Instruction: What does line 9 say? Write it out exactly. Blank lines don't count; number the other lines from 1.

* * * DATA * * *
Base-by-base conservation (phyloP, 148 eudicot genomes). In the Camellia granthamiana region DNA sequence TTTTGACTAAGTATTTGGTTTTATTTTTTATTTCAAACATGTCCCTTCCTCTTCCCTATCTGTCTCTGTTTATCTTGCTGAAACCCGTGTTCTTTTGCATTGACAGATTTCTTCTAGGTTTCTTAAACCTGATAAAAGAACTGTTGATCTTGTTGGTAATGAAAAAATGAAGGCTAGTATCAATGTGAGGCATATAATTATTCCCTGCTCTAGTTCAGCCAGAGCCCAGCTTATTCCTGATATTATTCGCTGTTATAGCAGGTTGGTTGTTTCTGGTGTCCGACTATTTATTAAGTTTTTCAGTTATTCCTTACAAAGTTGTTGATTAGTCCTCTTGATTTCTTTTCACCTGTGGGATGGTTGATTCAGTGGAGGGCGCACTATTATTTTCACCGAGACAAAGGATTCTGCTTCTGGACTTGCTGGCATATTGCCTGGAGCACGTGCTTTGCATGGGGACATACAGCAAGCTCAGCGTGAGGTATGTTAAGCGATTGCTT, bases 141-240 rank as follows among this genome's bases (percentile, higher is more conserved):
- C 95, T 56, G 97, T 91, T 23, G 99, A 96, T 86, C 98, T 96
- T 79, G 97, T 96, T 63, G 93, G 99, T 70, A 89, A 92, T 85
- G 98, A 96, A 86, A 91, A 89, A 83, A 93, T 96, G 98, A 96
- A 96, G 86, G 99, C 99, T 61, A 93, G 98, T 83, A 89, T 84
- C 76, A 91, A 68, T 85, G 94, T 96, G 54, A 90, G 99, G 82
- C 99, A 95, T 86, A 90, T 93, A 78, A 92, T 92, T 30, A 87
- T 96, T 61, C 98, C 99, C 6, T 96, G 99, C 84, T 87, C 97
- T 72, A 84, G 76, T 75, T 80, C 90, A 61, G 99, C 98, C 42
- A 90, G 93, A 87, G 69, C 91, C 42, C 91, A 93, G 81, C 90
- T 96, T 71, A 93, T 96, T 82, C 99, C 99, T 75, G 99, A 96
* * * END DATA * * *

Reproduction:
- T 72, A 84, G 76, T 75, T 80, C 90, A 61, G 99, C 98, C 42